The yen has had a busy couple of weeks on the economic front, with a host of data coming out to help drive the currency.
But, after tomorrow, we get a few days rest where we can expect the currency to move chiefly on technicals. Then we will be getting the trade balance and the BOJ’s rate decision.
As we mentioned previously, Japan’s major economic hurdle is the lack of industrial production to help grow its GDP and support inflation.
While this doesn’t immediately affect the currency, its informative of the long-term trend for JPY pairs. Without growth in manufacturing, the BOJ is in a more difficult position to take action towards meeting its goals. And it puts increased pressure on the government to delay the sales tax hike. Both of these issues are very relevant to currency markets.
What We Are Looking For
A little bit before Japanese equity markets close and before Europeans arrive at their desks, we get Industrial Production figures for last month.
The consensus is that we’ll have a repeat of the figures from last time. We expect a +0.6% on a monthly basis, and -1.1% annualized.
The comparables are relevant this time. This is because May of last year was when businesses were preparing for the potential impact of pending tariffs by the US on China. This makes the annual comparables look a little worse than they ought to be.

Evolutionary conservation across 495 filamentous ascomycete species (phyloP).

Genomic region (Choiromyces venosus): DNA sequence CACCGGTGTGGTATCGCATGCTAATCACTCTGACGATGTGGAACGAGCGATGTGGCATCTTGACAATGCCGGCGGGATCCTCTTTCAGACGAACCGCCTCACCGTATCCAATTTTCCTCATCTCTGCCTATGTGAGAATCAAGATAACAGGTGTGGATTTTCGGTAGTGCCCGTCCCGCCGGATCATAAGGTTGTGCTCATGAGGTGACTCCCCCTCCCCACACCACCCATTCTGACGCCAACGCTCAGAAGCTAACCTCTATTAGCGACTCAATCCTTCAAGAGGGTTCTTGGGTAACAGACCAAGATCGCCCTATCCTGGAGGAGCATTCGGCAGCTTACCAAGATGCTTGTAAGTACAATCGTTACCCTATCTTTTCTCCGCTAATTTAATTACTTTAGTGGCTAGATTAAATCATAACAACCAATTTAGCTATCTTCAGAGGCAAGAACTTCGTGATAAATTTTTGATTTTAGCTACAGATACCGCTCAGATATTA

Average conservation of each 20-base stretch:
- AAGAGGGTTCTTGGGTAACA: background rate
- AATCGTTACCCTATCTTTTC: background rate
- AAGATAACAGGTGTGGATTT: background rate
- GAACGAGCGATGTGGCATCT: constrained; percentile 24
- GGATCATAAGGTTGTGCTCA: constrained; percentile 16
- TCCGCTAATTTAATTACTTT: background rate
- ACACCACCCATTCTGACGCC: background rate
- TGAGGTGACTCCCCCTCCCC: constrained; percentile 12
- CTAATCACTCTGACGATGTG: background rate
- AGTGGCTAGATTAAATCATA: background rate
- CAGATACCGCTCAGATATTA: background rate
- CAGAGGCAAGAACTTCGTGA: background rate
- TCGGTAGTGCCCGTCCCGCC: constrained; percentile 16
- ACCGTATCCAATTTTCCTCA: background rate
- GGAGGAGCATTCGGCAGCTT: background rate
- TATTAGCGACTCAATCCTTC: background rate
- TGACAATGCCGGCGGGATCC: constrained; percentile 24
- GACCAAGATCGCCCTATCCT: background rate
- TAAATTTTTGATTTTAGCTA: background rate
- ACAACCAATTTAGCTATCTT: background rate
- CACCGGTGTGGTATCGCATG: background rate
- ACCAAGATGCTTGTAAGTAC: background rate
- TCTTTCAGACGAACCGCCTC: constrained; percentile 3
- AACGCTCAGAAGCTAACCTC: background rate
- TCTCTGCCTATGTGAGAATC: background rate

If the data comes in line with expectations, we’ll have the end of three months of negative industrial production.If the trend were to continue in June, then that would bode well for Q2 GDP figures. It would also help support the Yen.
Yesterday we saw a continued increase in machinery orders, showing that there is a good chance that industrial production has increased.
Japan is being affected by the trade war more than other countries are. This is not just because their primary trading partner is China, but also because Japan is in the process of signing a trade agreement with the US as well.
The uncertainty around what concessions Japan might make – particularly in regards to one of its chief industries, automobiles – have kept industrial investment somewhat muted.
What It Means for the Future
Because a significant portion of Japan’s economic woes is external, traders are likely to be paying extra attention to the trade balance figures next week. Japan has been suffering a trade deficit since the middle of last year. And this is an unusual situation for the country.
While the situation might be less than ideal from the point of view of the Japanese government and the BOJ, the country still ranks relatively high in terms of growth among major developed economies. Among safe havens, it’s still doing better than Switzerland.
The Bigger Picture
In the end, the things that are keeping the Japanese economy from reaching its full potential are the things that make its currency more attractive. With other major central banks rumored to be considering rate cuts, the BOJ is not really in a position to ease given its current position. That would also keep the yen stronger going forward.